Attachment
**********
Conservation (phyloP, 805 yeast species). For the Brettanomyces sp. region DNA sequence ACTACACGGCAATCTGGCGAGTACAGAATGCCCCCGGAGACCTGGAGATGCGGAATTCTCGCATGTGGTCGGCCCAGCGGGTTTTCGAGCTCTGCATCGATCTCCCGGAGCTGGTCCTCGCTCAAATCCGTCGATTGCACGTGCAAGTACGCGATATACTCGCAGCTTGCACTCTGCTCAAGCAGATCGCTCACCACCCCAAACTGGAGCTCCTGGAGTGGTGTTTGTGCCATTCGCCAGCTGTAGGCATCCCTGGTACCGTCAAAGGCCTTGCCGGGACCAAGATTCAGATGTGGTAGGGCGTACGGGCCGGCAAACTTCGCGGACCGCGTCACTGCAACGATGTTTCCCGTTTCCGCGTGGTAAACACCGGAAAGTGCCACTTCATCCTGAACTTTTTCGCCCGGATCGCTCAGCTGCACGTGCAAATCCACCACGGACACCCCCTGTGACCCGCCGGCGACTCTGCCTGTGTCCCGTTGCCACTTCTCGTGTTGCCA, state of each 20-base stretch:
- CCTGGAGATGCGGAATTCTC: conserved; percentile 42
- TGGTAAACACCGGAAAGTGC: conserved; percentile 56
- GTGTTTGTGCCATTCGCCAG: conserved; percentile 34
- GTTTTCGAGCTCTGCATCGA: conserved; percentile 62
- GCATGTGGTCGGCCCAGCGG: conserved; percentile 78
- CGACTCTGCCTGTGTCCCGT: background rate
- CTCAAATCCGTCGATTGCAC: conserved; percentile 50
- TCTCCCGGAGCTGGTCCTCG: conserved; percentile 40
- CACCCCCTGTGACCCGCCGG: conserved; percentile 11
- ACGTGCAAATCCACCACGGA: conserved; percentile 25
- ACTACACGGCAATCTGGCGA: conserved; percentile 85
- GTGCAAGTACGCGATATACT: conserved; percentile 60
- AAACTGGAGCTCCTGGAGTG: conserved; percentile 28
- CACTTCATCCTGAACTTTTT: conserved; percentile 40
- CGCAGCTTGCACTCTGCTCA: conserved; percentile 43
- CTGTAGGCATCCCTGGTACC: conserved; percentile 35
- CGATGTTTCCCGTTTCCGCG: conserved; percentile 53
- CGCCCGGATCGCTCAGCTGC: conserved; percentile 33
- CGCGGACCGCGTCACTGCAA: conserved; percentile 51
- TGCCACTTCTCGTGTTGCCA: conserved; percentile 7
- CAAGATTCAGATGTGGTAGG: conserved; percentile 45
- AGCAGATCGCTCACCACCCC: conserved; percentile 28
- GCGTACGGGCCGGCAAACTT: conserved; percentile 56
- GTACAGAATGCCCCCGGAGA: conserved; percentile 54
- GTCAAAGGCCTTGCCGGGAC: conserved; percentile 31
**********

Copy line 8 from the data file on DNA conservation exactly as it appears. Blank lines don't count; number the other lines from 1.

- CTCAAATCCGTCGATTGCAC: conserved; percentile 50